Sometimes the re-sounding of an old tune is astoundingly different. Consider Variation 18 of Sergei Rachmaninoff’s Rhapsody on a Theme of Paganini, a beautifully creative realization of a melody by Niccolò Paganini. At first hearing, or for those without ears to hear, Rachmaninoff sounds like different music entirely from Paganini’s original. In fact, Rachmaninoff intentionally builds on and develops, or realizes possibilities organic to, Paganini.22 What we have here is the same tune transformed and transfigured, a dramatic variation on an old theme. In this instance, you really need to know the original music well, to have the original melody sink down into your bones, as it were, to catch the later variation.
Have we strayed far from our topic? No. The point is that the NT repeatedly offers variations on OT musical themes. Some are rather obvious, as obvious as cover songs: (a) God redeems Israel from Pharaoh through the death of the Passover Lamb; (b) God redeems the church from sin, Satan, and death through the death of Christ our Passover Lamb. Some are not so obvious and noticeable at first hearing, like the strains of Messiah in “Joy to the World”: (a) God sends his exodus people Israel into exile as a punishment for their sins; (b) God calls his new exodus people in Christ, the church, to suffer in exile, not as punishment for their sins but as the context of mission for the life of the nations. Sometimes the variation is so surprising it seems like a completely different tune, when, in fact, it’s the same tune enacted by the Spirit’s power in a dramatic new way, such as Rachmaninoff’s variation on Paganini: (a) God raises up Solomon, son of David, to build a temple of stone in which only Israelites are allowed to enter; (b) God raises up Jesus, Son of David, to build a temple made of people that includes even Gentiles.
The preceding sections provide the beginnings of an account of what we might call the “musical logic” and “musical sensibility” of the apostolic use of Scripture. The authors of the NT know that God loves to repeat himself, but they are also aware that God’s repetitions always offer something new, some variation, wrinkle, or development that completes the symphony. We can miss the variations (or feel qualms about them) for lack of familiarity with the basic melodies. The better we get to know those melodies, the readier we’ll be to discern variations on them in God’s music-making actions/ends in history (and the easier it will be to harmonize our present lives with God’s music). Understanding the NT use of the OT involves appreciating the ear of the apostles, or recognizing the ways in which OT melodies have sunk down into their bones.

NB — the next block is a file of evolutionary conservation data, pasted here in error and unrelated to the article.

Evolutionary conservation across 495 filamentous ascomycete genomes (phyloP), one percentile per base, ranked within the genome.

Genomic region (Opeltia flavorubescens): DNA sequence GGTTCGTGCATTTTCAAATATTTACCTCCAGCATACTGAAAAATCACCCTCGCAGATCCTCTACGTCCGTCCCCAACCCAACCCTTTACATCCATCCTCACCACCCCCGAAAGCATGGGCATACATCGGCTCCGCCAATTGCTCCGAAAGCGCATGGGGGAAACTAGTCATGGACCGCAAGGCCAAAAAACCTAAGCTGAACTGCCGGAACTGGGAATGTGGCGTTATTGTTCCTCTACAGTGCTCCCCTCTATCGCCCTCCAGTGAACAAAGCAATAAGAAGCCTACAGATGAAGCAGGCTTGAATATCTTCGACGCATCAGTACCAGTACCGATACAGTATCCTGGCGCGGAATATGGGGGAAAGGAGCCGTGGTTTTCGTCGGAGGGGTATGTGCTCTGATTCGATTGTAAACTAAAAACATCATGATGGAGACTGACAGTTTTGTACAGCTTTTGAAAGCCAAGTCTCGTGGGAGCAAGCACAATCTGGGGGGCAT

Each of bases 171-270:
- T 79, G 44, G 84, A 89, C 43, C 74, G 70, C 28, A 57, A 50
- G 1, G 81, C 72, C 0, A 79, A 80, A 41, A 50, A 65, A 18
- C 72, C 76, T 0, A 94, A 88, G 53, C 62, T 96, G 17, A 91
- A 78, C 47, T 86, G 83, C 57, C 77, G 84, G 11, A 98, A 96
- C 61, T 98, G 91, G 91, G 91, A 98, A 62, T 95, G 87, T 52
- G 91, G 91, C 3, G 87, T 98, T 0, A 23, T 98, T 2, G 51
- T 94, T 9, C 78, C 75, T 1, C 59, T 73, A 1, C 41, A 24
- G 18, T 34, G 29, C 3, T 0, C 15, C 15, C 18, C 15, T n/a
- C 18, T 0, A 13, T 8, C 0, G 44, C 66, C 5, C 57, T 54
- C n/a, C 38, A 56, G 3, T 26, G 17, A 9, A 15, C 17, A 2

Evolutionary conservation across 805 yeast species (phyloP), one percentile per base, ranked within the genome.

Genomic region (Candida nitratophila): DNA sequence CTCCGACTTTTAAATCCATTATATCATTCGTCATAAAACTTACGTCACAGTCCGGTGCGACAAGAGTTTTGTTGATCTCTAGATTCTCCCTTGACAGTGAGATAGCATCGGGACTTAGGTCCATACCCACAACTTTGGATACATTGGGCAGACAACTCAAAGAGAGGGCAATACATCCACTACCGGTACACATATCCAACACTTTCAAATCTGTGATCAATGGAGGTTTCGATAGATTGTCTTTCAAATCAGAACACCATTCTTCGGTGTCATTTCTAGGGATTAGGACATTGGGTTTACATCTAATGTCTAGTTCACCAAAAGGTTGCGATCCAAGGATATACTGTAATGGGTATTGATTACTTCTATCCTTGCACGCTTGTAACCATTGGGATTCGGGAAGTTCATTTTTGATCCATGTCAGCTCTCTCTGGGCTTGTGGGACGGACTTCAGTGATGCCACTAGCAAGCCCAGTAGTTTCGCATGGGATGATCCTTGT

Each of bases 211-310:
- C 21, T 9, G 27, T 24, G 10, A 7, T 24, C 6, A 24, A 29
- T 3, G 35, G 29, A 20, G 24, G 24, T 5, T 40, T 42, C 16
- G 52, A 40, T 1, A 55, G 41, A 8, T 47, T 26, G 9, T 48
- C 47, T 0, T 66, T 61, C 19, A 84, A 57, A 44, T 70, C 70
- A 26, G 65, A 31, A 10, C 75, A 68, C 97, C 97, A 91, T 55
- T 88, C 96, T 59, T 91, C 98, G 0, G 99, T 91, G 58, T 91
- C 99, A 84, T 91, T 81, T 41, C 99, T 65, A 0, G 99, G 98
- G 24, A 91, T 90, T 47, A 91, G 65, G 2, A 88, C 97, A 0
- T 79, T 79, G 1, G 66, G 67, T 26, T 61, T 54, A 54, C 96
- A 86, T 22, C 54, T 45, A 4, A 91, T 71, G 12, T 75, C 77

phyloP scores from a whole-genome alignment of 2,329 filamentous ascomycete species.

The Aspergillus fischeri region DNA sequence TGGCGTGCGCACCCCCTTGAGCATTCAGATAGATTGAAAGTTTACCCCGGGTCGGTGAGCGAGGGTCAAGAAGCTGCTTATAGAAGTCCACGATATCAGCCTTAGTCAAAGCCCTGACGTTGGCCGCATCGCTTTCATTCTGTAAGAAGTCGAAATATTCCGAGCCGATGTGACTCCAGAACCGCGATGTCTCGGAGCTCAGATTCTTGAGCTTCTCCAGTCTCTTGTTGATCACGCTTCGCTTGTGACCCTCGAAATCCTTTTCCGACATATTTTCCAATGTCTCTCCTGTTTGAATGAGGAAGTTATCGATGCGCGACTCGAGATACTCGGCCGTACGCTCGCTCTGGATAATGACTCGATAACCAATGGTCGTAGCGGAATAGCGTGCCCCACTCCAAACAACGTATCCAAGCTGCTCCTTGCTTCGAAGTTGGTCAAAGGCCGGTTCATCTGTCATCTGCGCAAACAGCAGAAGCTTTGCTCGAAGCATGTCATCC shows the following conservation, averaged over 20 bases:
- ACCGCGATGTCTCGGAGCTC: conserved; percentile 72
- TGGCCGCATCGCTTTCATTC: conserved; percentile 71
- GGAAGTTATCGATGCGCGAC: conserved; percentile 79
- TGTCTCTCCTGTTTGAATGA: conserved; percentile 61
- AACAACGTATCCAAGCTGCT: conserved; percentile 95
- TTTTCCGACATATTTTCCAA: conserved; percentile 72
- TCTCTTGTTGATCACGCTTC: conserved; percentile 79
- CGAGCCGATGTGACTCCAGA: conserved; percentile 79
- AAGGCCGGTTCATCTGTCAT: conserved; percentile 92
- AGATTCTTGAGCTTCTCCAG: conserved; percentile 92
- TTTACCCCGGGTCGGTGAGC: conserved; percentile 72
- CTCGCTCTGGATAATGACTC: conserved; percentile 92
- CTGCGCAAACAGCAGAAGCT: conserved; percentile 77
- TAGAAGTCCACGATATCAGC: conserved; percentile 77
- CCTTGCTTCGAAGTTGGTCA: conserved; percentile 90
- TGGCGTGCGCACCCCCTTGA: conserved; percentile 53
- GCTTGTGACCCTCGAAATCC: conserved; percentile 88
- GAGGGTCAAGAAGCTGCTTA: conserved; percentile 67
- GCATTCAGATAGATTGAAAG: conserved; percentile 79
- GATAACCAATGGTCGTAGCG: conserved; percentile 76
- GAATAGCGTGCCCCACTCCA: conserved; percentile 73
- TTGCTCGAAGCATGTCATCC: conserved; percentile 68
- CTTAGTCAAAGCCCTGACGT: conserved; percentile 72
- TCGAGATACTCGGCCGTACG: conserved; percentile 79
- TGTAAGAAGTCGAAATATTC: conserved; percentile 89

Singing and Speaking in ‘Scripture’
But this sheds light on another crucial feature of the OT in the NT, one which transcends the category of mere “use.” It’s not just that the apostles discerned the melodies of the OT; the biblical melodies sank into their bones, cultivated them, transformed them. Their musical sensibilities were profoundly shaped by the OT so that the new songs they sang (i.e., the NT writings) were organic fruitions of the old, old tunes.
Nowhere is the shaping effect of the OT’s language and sensibilities on a NT writer more clearly discernible than in the Revelation of St. John. Almost every clause of the Apocalypse is packed with one and often several allusions, even several layers of allusions, to the OT. Already in the opening report of John’s vision of the ascended Lord Jesus in Revelation 1:9–20, we can begin to sense this. Here Jesus is presented in terms of the Son of Man (“one like a son of man”) and the Ancient of Days (having white hair) from Daniel 7:9–14, at the same time arguably also as a bridegroom in the mold of Song of Solomon 5:10–16,23 and simultaneously as a living temple.24 To understand what John is doing in this passage and throughout the book, we need to have some awareness of the biblical music that has preceded Revelation.